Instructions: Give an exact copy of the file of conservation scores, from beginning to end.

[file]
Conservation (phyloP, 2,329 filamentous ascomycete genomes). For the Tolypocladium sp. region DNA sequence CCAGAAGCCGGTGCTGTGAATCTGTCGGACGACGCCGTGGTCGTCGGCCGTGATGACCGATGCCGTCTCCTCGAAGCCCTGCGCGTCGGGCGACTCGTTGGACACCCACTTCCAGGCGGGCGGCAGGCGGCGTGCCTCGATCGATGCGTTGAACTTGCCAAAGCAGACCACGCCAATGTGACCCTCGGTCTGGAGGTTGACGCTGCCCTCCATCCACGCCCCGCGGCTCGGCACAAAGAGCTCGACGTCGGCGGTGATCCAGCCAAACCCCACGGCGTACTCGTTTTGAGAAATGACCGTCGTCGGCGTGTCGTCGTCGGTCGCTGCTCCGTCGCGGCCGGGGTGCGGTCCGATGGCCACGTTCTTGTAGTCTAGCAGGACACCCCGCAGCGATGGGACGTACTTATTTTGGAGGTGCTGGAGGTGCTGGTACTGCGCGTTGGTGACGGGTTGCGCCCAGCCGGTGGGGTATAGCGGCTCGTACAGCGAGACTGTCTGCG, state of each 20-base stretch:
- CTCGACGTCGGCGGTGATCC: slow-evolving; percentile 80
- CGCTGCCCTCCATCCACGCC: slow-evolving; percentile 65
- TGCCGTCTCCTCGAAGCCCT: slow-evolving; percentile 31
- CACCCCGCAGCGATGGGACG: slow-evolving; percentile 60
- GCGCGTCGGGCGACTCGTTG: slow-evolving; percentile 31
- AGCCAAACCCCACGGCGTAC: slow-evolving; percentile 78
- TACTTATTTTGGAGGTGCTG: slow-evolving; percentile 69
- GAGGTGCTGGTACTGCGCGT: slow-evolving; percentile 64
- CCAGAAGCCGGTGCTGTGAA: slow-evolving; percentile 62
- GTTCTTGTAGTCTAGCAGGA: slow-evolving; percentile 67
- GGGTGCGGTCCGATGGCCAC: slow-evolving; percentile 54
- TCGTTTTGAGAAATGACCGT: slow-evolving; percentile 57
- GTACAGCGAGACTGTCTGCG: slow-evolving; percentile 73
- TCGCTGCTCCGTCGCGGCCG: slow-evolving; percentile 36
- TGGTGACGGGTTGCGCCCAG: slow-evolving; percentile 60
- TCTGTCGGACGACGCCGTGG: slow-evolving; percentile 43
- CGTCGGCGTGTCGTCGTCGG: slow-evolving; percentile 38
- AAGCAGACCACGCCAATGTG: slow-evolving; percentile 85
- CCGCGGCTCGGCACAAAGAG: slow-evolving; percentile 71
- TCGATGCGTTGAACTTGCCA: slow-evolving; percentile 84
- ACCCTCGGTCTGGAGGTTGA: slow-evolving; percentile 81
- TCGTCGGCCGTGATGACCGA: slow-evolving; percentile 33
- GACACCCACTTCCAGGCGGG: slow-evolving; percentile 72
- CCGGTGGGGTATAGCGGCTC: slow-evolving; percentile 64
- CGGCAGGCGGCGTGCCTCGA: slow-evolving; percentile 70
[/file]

Conservation (phyloP, 2,329 filamentous ascomycete genomes). For the Tolypocladium sp. region DNA sequence CCAGAAGCCGGTGCTGTGAATCTGTCGGACGACGCCGTGGTCGTCGGCCGTGATGACCGATGCCGTCTCCTCGAAGCCCTGCGCGTCGGGCGACTCGTTGGACACCCACTTCCAGGCGGGCGGCAGGCGGCGTGCCTCGATCGATGCGTTGAACTTGCCAAAGCAGACCACGCCAATGTGACCCTCGGTCTGGAGGTTGACGCTGCCCTCCATCCACGCCCCGCGGCTCGGCACAAAGAGCTCGACGTCGGCGGTGATCCAGCCAAACCCCACGGCGTACTCGTTTTGAGAAATGACCGTCGTCGGCGTGTCGTCGTCGGTCGCTGCTCCGTCGCGGCCGGGGTGCGGTCCGATGGCCACGTTCTTGTAGTCTAGCAGGACACCCCGCAGCGATGGGACGTACTTATTTTGGAGGTGCTGGAGGTGCTGGTACTGCGCGTTGGTGACGGGTTGCGCCCAGCCGGTGGGGTATAGCGGCTCGTACAGCGAGACTGTCTGCG, state of each 20-base stretch:
- CTCGACGTCGGCGGTGATCC: slow-evolving; percentile 80
- CGCTGCCCTCCATCCACGCC: slow-evolving; percentile 65
- TGCCGTCTCCTCGAAGCCCT: slow-evolving; percentile 31
- CACCCCGCAGCGATGGGACG: slow-evolving; percentile 60
- GCGCGTCGGGCGACTCGTTG: slow-evolving; percentile 31
- AGCCAAACCCCACGGCGTAC: slow-evolving; percentile 78
- TACTTATTTTGGAGGTGCTG: slow-evolving; percentile 69
- GAGGTGCTGGTACTGCGCGT: slow-evolving; percentile 64
- CCAGAAGCCGGTGCTGTGAA: slow-evolving; percentile 62
- GTTCTTGTAGTCTAGCAGGA: slow-evolving; percentile 67
- GGGTGCGGTCCGATGGCCAC: slow-evolving; percentile 54
- TCGTTTTGAGAAATGACCGT: slow-evolving; percentile 57
- GTACAGCGAGACTGTCTGCG: slow-evolving; percentile 73
- TCGCTGCTCCGTCGCGGCCG: slow-evolving; percentile 36
- TGGTGACGGGTTGCGCCCAG: slow-evolving; percentile 60
- TCTGTCGGACGACGCCGTGG: slow-evolving; percentile 43
- CGTCGGCGTGTCGTCGTCGG: slow-evolving; percentile 38
- AAGCAGACCACGCCAATGTG: slow-evolving; percentile 85
- CCGCGGCTCGGCACAAAGAG: slow-evolving; percentile 71
- TCGATGCGTTGAACTTGCCA: slow-evolving; percentile 84
- ACCCTCGGTCTGGAGGTTGA: slow-evolving; percentile 81
- TCGTCGGCCGTGATGACCGA: slow-evolving; percentile 33
- GACACCCACTTCCAGGCGGG: slow-evolving; percentile 72
- CCGGTGGGGTATAGCGGCTC: slow-evolving; percentile 64
- CGGCAGGCGGCGTGCCTCGA: slow-evolving; percentile 70